Benthic Macroinvertebrate Sampling
Whether in the field or in the lab, our volunteers have fun while monitoring
Thank you to all who attended training
If you are interested in participating or in learning more about monitoring, contact Jaime Welch at firstname.lastname@example.org or at 810-767-7140.
Spring Water Monitoring Lab information
We have set our dates for Spring Monitoring! Our Water Quality Labs will be held in Genesee on Thursday, May 2nd from 12-6 pm, with a second date to be determined, and in Lapeer on Saturday, May 4th from 12-4 pm at the following locations:
|Genesee: Thursday, May 2nd||Lapeer: Saturday, May 4th|
|GCCard Building||The Willows, Chatfield School|
|605 N. Saginaw||231 Lake Drive|
|Flint, Mi 48507||Lapeer, Mi 48446|
Information on our Water Quality Monitoring Program
What is Water Quality Monitoring (benthic monitoring) and why do we care about what lives in our local streams? Freshwater benthic macroinvertebrates, or more simply “benthics”, are animals without backbones that are larger than ½ millimeter (the size of a pencil dot). These animals live on rocks, logs, sediment, debris and aquatic plants during some period in their life. The benthics include crustaceans such as crayfish, mollusks such as clams and snails, aquatic worms and the immature forms of aquatic insects such as stonefly, dragonfly, and mayfly nymphs.
These animals that live in the stream have different levels of sensitivity to pollution. Some can live only in water with little or no pollution, but others can exist even with surprising levels of pollution. By collecting them and noting what types and how many of each type are living in the stream, we can get an idea of how healthy the river is. The more benthics we find that are sensitive, the higher the score, meaning the healthier the stream is. We track that information from season to season and year to year, and share it with both local and state agencies. Every Spring and Fall the FRWC monitors 34 different sites in and around Genesee and Lapeer county. Our monitoring process revolves around a specific 300 foot stretch at each stream so that we are consistent in monitoring the same area every time. As part of the process we spend 90 “wet net” minutes collecting at a site. This means that regardless of how many volunteers you have at a site, the total time spent collecting is 90 minutes. So if you have 2 volunteers collecting, you would each spend 45 minutes sampling all the available habitats within the 300 ft stretch.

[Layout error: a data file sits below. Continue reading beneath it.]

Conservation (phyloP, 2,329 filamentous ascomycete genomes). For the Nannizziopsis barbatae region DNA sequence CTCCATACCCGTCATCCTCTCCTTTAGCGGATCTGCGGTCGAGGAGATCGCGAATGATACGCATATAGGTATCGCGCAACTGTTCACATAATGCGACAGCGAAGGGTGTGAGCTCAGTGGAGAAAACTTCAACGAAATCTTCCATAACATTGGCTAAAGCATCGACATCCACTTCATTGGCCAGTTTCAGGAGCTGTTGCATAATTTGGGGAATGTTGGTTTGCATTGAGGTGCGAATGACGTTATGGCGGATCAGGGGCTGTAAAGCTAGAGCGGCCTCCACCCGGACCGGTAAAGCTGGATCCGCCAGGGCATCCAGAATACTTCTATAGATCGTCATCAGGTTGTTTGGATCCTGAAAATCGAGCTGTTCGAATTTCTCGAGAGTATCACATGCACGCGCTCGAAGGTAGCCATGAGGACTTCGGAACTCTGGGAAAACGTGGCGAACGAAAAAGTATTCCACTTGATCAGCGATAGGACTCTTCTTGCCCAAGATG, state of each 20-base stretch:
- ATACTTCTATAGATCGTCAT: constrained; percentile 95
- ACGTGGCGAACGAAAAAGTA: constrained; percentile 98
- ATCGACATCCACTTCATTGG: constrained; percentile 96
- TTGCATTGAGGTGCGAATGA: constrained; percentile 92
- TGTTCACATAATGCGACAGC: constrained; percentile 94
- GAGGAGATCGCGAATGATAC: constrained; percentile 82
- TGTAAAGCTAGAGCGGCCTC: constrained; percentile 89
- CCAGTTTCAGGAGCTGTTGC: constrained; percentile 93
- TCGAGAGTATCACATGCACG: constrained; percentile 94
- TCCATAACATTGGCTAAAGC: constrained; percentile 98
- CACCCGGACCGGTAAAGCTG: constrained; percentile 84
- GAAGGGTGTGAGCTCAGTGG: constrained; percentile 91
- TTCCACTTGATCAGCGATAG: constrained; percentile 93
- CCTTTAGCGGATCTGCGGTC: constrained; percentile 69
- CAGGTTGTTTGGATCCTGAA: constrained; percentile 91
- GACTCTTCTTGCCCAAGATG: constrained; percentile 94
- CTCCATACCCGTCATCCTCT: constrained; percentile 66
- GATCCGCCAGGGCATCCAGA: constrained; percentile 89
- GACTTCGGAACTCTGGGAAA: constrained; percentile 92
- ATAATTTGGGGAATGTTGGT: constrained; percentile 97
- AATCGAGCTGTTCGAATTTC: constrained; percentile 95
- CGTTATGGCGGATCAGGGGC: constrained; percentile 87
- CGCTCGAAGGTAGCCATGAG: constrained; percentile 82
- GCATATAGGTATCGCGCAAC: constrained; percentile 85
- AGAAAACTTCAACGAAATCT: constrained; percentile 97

- Cumulative Monitoring Chart Master
- DEQ Monitoring Program Presentation
- Volunteer for the Flint River Monitoring Program
Forms and procedures used for monitoring
- Volunteer Monitoring In Stream Procedure Guidelines
- Stream Assessment & Collection Standard Operating Procedure
- Laboratory Standard Operating Procedure
- FRWC Stream Assessment Form
- Macroinvertebrate Key
- FRWC Monitoring Quality Assurance Project Plan
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Monitoring Gilkey Creek
The restored Gilkey Creek easily holds high flows after a heavy rain. The FRWC has contracted with the Applewood Estate to conduct chemical and biological monitoring of the Gilkey Creek to assess the impact of stream restoration activities. We are pleased to note that no significant impact was found during the construction season, and the health of the creek continues to improve as the creek reestablishes in its new course. The reports on our work are below. 2010
Stream Profiling on the Gilkey Creek
The FRWC contracted with the UM-Flint Center for Applied Environmental Research to conduct stream profiling, an assessment of stream bank stability on the Gilkey Creek. Check back here soon to access copies of those reports.